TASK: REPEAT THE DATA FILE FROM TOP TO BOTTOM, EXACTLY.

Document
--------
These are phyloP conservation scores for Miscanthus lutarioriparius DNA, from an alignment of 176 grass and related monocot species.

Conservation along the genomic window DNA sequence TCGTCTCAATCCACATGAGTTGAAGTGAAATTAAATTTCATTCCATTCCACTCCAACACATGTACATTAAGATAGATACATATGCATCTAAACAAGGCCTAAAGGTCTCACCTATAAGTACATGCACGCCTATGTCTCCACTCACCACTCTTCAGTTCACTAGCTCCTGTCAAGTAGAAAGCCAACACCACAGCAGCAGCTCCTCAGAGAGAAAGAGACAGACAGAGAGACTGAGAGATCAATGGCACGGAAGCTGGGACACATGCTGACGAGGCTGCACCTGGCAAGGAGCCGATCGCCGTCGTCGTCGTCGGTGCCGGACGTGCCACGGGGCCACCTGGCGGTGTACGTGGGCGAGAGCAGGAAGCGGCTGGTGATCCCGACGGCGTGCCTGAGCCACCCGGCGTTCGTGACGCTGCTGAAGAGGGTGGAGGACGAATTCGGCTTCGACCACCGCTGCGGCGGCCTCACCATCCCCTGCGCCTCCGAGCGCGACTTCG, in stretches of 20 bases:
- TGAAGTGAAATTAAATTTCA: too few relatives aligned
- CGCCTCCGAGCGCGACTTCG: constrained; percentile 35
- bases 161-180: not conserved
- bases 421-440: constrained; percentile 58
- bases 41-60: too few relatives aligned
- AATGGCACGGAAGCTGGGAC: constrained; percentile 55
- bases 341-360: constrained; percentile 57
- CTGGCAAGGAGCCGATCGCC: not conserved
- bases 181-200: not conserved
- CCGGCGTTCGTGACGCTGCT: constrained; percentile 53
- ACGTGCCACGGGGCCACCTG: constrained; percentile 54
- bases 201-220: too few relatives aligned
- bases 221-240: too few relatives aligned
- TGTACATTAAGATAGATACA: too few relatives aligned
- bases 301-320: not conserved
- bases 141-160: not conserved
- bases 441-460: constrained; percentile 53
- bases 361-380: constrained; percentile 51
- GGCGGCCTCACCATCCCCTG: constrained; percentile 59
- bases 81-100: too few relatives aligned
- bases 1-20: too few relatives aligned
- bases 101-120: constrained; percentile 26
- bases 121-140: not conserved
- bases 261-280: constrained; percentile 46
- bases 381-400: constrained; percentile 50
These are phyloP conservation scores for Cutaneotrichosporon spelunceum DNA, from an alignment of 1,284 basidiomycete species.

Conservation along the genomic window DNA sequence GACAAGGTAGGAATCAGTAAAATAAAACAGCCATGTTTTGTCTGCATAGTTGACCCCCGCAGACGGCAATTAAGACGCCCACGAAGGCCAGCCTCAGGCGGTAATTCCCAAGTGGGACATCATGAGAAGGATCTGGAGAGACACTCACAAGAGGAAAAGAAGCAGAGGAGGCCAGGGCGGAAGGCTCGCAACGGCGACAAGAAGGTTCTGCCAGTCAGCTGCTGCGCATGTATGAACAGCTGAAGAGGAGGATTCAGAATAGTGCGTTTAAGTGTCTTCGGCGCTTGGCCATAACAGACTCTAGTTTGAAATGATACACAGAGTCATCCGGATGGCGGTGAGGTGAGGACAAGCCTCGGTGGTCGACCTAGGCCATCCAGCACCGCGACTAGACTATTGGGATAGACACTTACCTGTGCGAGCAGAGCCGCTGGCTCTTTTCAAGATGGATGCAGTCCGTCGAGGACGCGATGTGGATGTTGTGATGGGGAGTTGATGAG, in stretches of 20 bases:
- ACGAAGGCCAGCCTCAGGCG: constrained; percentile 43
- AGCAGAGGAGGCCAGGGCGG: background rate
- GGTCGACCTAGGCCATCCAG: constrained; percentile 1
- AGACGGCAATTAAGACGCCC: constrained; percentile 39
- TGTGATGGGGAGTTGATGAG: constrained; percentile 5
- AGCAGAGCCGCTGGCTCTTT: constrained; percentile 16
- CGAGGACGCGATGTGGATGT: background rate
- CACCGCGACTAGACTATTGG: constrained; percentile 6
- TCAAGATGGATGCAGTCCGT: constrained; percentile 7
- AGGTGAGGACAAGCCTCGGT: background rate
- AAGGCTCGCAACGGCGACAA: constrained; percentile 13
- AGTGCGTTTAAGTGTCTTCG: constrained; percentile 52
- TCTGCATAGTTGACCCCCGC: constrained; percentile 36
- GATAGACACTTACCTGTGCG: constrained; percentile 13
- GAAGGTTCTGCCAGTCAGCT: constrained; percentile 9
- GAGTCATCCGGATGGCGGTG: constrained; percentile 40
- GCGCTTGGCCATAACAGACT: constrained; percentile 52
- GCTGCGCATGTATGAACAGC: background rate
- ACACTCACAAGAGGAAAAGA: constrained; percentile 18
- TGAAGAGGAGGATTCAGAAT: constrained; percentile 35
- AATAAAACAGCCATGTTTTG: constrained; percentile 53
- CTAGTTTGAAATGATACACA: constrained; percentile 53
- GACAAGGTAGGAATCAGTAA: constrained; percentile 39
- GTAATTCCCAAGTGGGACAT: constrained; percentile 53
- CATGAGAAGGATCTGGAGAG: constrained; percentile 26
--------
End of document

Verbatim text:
These are phyloP conservation scores for Miscanthus lutarioriparius DNA, from an alignment of 176 grass and related monocot species.

Conservation along the genomic window DNA sequence TCGTCTCAATCCACATGAGTTGAAGTGAAATTAAATTTCATTCCATTCCACTCCAACACATGTACATTAAGATAGATACATATGCATCTAAACAAGGCCTAAAGGTCTCACCTATAAGTACATGCACGCCTATGTCTCCACTCACCACTCTTCAGTTCACTAGCTCCTGTCAAGTAGAAAGCCAACACCACAGCAGCAGCTCCTCAGAGAGAAAGAGACAGACAGAGAGACTGAGAGATCAATGGCACGGAAGCTGGGACACATGCTGACGAGGCTGCACCTGGCAAGGAGCCGATCGCCGTCGTCGTCGTCGGTGCCGGACGTGCCACGGGGCCACCTGGCGGTGTACGTGGGCGAGAGCAGGAAGCGGCTGGTGATCCCGACGGCGTGCCTGAGCCACCCGGCGTTCGTGACGCTGCTGAAGAGGGTGGAGGACGAATTCGGCTTCGACCACCGCTGCGGCGGCCTCACCATCCCCTGCGCCTCCGAGCGCGACTTCG, in stretches of 20 bases:
- TGAAGTGAAATTAAATTTCA: too few relatives aligned
- CGCCTCCGAGCGCGACTTCG: constrained; percentile 35
- bases 161-180: not conserved
- bases 421-440: constrained; percentile 58
- bases 41-60: too few relatives aligned
- AATGGCACGGAAGCTGGGAC: constrained; percentile 55
- bases 341-360: constrained; percentile 57
- CTGGCAAGGAGCCGATCGCC: not conserved
- bases 181-200: not conserved
- CCGGCGTTCGTGACGCTGCT: constrained; percentile 53
- ACGTGCCACGGGGCCACCTG: constrained; percentile 54
- bases 201-220: too few relatives aligned
- bases 221-240: too few relatives aligned
- TGTACATTAAGATAGATACA: too few relatives aligned
- bases 301-320: not conserved
- bases 141-160: not conserved
- bases 441-460: constrained; percentile 53
- bases 361-380: constrained; percentile 51
- GGCGGCCTCACCATCCCCTG: constrained; percentile 59
- bases 81-100: too few relatives aligned
- bases 1-20: too few relatives aligned
- bases 101-120: constrained; percentile 26
- bases 121-140: not conserved
- bases 261-280: constrained; percentile 46
- bases 381-400: constrained; percentile 50
These are phyloP conservation scores for Cutaneotrichosporon spelunceum DNA, from an alignment of 1,284 basidiomycete species.

Conservation along the genomic window DNA sequence GACAAGGTAGGAATCAGTAAAATAAAACAGCCATGTTTTGTCTGCATAGTTGACCCCCGCAGACGGCAATTAAGACGCCCACGAAGGCCAGCCTCAGGCGGTAATTCCCAAGTGGGACATCATGAGAAGGATCTGGAGAGACACTCACAAGAGGAAAAGAAGCAGAGGAGGCCAGGGCGGAAGGCTCGCAACGGCGACAAGAAGGTTCTGCCAGTCAGCTGCTGCGCATGTATGAACAGCTGAAGAGGAGGATTCAGAATAGTGCGTTTAAGTGTCTTCGGCGCTTGGCCATAACAGACTCTAGTTTGAAATGATACACAGAGTCATCCGGATGGCGGTGAGGTGAGGACAAGCCTCGGTGGTCGACCTAGGCCATCCAGCACCGCGACTAGACTATTGGGATAGACACTTACCTGTGCGAGCAGAGCCGCTGGCTCTTTTCAAGATGGATGCAGTCCGTCGAGGACGCGATGTGGATGTTGTGATGGGGAGTTGATGAG, in stretches of 20 bases:
- ACGAAGGCCAGCCTCAGGCG: constrained; percentile 43
- AGCAGAGGAGGCCAGGGCGG: background rate
- GGTCGACCTAGGCCATCCAG: constrained; percentile 1
- AGACGGCAATTAAGACGCCC: constrained; percentile 39
- TGTGATGGGGAGTTGATGAG: constrained; percentile 5
- AGCAGAGCCGCTGGCTCTTT: constrained; percentile 16
- CGAGGACGCGATGTGGATGT: background rate
- CACCGCGACTAGACTATTGG: constrained; percentile 6
- TCAAGATGGATGCAGTCCGT: constrained; percentile 7
- AGGTGAGGACAAGCCTCGGT: background rate
- AAGGCTCGCAACGGCGACAA: constrained; percentile 13
- AGTGCGTTTAAGTGTCTTCG: constrained; percentile 52
- TCTGCATAGTTGACCCCCGC: constrained; percentile 36
- GATAGACACTTACCTGTGCG: constrained; percentile 13
- GAAGGTTCTGCCAGTCAGCT: constrained; percentile 9
- GAGTCATCCGGATGGCGGTG: constrained; percentile 40
- GCGCTTGGCCATAACAGACT: constrained; percentile 52
- GCTGCGCATGTATGAACAGC: background rate
- ACACTCACAAGAGGAAAAGA: constrained; percentile 18
- TGAAGAGGAGGATTCAGAAT: constrained; percentile 35
- AATAAAACAGCCATGTTTTG: constrained; percentile 53
- CTAGTTTGAAATGATACACA: constrained; percentile 53
- GACAAGGTAGGAATCAGTAA: constrained; percentile 39
- GTAATTCCCAAGTGGGACAT: constrained; percentile 53
- CATGAGAAGGATCTGGAGAG: constrained; percentile 26